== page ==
In other articles, as described, for example, in British Patent 1440524, an elastomeric member such as an outer tubular member is held in a stretched state by a second member, such as an inner tubular member, which, upon heating weakens and thus allows the elastomeric member to recover.
It will be appreciated that the electrical stress at the end of the conducting screen of the cahle can lead to electrical breakdown, and the stress control material of the arrangement of the present invention is arranged to reduce the stress. To this end, the material may be linear, that is to say to follow Ohm's Law, and may have a specific impe-dance within the range from about 106 ohm-cm to about 101 ohm-cm, preferably from about 5 x 107 ohm-cm to about 5 x 109 ohm-cm, and most preferably is about 2 x 109 ohm-cm.
Alternatively, the stress control material may be non-linear, the electrical behaviour of which follows the equation:
I = kV~, where I is the current V is the applied a c voltage ` , . ~ ~ , . .. ..
' . .
- , .
-8 ~64~75 G052 k is a constant, and~ is a constant > 1.
A non-linear material is herein considered to have stress controlling properties if its impedance at 1 kV (a c)/cm is between about 107 ohm-cm and about 109 ohm-cm, and pre-ferably is about 108 ohm-cm, and at 10 kV (a c)/cm is bet-ween about 104 ohm-cm and about 108 ohm-cm, and preferably is about 5 x 106 ohm-cm.
The stress control material may conveniently be the heat-shrinkable polymeric tubing sold by Raychem under its trade name SCTM, and the insulation material may con-veniently be the heat-shrinkable polymeric material sold by Raychem under its trade name HVTM.
Advantageously, the insulation material, such as HVTM
tubing, put on to the cable, and also the material of the connector9 is substantially electrically non-tracking, that is to say it has high resistance to the formation of car-bonaceous paths over its surface when under voltage in operation, even in the presence of environmental con-taminants such as water, salts and other pollution.
The insulation, and preferably non-tracking, material from which the connector is formed is resilient at least in the region of the first passageway so as to receive the cable therein as a push-fit. It will be appreciated that the more re~ilient the connector material is the greater can be its range-taking ability. That is to say, the connector will be able sealingly to accommodate a larger range of cable sizes and shapes - cable cores may be of circular or sector shape for example. ~lowever9 a certain amount of mechanical rigidity is also necessary for the connector passageway. Accordingly, a preferred value for the Shore A
9 1~64~7~ G052 Hardness of the connector material is between about 25 and 55, and typically would be about 45. Although only the region of the connector defining the first passageway need be particularly resilient, it is convenient, for manufac-turing for example, to have the whole insulating port~on of the connector, including the region around the second passa-geway, formed from the same material, for example rubber.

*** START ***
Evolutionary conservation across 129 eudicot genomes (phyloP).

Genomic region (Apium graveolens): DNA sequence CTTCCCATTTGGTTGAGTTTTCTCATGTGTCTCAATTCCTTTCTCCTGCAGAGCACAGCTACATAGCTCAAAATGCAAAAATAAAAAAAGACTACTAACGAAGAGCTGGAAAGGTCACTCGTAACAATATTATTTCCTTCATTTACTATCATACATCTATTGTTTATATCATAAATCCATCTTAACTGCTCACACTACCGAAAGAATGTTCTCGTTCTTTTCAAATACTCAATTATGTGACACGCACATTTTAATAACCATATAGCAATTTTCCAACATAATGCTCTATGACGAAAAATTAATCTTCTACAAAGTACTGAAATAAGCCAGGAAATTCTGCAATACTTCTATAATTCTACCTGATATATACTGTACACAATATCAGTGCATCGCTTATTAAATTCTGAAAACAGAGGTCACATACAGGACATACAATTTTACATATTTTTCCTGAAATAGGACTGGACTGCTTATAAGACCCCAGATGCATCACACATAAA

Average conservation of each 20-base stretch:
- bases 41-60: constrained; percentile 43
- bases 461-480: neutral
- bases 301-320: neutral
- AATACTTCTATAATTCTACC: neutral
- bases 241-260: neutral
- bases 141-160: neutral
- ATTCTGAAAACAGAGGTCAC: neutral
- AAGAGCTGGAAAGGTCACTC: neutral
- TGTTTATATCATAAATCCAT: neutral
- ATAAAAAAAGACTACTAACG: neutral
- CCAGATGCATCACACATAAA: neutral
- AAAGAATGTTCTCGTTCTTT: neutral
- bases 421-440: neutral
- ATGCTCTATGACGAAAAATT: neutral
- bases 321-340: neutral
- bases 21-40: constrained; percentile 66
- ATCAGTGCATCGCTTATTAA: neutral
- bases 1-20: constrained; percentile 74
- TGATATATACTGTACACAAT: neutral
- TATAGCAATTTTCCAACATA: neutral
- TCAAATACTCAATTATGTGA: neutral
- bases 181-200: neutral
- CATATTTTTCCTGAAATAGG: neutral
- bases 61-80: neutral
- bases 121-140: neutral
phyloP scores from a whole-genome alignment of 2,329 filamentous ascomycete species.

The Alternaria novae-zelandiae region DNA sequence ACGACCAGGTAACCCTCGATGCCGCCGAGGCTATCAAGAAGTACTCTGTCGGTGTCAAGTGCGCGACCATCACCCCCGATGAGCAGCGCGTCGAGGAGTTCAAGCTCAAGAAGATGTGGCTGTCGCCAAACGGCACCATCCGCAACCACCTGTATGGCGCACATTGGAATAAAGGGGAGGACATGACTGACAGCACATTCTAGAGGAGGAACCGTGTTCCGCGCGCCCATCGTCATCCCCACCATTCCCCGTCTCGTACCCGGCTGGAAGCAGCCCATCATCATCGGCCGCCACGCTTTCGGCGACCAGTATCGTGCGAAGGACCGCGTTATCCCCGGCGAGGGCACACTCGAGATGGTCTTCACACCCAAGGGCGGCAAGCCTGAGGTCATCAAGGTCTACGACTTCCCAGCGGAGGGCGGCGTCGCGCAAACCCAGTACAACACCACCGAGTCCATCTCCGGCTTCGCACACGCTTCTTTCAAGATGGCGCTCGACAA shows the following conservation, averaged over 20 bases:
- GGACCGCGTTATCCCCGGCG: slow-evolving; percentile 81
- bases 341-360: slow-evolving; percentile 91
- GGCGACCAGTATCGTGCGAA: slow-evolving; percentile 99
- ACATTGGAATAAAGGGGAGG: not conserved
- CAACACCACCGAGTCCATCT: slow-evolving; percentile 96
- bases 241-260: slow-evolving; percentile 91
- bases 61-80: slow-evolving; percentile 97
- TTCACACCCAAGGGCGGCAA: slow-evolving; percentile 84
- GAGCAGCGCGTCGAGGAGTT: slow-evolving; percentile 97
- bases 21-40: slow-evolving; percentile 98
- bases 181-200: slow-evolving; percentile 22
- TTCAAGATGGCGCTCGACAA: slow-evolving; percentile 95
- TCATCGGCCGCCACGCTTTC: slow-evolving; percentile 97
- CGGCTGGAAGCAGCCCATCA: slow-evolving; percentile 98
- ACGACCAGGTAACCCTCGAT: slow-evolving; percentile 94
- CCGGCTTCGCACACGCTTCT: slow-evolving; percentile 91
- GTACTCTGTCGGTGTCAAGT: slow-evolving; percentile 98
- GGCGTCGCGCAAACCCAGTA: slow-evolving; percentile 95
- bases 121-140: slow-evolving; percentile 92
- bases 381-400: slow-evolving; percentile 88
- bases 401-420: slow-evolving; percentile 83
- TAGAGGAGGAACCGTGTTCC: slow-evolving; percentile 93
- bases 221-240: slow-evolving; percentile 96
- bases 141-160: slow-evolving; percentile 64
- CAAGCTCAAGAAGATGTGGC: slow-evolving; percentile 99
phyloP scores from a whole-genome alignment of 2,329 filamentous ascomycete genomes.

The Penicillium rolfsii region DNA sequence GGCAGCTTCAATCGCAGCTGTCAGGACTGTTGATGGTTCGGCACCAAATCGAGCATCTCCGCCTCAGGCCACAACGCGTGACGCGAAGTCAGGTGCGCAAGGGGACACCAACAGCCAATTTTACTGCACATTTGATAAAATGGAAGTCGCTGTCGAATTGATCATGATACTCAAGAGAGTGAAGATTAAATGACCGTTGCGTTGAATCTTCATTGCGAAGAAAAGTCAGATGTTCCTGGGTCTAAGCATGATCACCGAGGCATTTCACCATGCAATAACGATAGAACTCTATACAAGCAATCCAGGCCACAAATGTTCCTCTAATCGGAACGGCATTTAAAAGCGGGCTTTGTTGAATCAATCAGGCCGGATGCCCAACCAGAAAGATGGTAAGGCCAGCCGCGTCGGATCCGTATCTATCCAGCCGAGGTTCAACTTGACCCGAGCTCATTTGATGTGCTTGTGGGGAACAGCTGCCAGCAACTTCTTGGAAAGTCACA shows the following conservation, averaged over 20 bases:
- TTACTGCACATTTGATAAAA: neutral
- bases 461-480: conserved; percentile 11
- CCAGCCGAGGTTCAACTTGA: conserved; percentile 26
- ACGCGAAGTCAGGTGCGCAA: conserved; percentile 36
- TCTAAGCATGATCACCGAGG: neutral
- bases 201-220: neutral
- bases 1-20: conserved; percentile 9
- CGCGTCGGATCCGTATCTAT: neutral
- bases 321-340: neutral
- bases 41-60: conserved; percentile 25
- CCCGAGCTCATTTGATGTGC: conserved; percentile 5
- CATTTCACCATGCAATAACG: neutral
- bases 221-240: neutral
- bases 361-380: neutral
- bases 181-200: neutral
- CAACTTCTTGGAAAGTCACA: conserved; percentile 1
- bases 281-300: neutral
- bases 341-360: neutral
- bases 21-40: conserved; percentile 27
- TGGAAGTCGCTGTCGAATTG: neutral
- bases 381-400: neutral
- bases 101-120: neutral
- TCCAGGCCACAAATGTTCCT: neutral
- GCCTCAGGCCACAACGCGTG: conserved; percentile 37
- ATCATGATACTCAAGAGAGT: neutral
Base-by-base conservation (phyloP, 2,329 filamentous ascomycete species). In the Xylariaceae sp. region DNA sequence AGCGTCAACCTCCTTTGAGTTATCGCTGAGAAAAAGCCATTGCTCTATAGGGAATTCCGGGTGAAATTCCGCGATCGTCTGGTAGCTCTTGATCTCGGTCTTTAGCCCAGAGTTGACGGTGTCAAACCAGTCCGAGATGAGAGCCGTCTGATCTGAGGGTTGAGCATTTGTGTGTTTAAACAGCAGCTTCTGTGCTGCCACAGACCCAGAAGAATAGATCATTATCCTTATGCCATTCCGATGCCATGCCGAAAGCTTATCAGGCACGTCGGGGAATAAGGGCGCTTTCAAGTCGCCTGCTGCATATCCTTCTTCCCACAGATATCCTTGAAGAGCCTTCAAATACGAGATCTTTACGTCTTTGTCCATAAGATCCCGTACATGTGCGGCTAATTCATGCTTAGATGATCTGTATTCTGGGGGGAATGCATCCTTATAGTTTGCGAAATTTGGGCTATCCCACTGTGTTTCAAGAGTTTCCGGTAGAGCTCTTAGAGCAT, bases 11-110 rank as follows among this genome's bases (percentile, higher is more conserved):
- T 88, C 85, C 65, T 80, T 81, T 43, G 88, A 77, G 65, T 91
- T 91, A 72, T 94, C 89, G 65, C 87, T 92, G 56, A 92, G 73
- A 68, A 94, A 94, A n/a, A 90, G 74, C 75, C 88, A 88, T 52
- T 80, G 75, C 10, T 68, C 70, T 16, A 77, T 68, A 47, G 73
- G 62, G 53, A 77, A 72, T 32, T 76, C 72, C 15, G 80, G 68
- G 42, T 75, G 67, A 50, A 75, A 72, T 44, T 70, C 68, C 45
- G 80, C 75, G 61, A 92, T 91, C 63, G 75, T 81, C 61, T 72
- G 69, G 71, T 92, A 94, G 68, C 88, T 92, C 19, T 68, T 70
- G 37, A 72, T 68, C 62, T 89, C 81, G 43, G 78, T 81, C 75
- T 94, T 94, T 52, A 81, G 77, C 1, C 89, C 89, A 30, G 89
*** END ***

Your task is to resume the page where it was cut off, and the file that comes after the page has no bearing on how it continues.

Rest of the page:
Silicone materials have been found to be suitable for this purpose, the room temperature vulcanisable silicone materials, or the high temperature vulcanisable silicone material that are formed and cured by compression moulding~
However, it is also envisaged that other materials, such as EPDM, would also be suitable.
The insulating body of the connector is preferably formed, for example moulded, as a one-piece component, thereby avoiding, or at least minimising the problems asso-ciated with high electrical stress at interfaces, whose sealing has to be assured for good electrical performance.
Typically the connector of the arrangment of the inven-tion is of generally L-shape, having the first and second passageways generally perpendicular to one another, although the angle therebetween may be chosen to suit the particular application. For example, an in-line connection may be required. Furthermore, access to the interior of the con-nector to effect the connection between the cable conductor and the electrically conductive means may but need not be through the second passageway. For example, the connector may have a third passageway, advantageously such that the three passageways form a T-configuration, through which access is gained for making electrical connections. Such a third passageway may be sealed by a separate insulating plug member, which may incorporate a capacitive test point .
. . ..
, 64(~5 ~he sealing plug may also comprise or include a surge arrestor ~or protection o~ the cable and/or apparatus from an overvoltage, such as a transient overvoltage due to a lighting strike fGr example.
The arrangement of the present invention is applicable to cables of various construction, including plastic insu-lated cables, rubber cables and paper-lead cables. When the insulation material put on to the cable to effect its ter-mination is a polymeric tubular member for example, exter~
nally the cable then effectively is a plastic insulated cable, and as such is particularly suited for use with a push-on connector.
In accordance with another aspect of the present inven-tion, there is provided a kit of parts for connecting an electric cable to electrical apparatus, comprising a tubular member of electrically insulating material, electrical stress control material arranged to be disposable within said tubular member, and a connector that comprises an electri-cally insulating body having first and second intercon-necting passageways extending thereinto; whereby the tubular insulating member and the stress control material are suitable for terminating the electric cable, one of said passageways of the connector is arranged to receive the ter-minated electric cable therein as a push fit, and the other of said passageways is arranged to receive the electrical apparatus therein.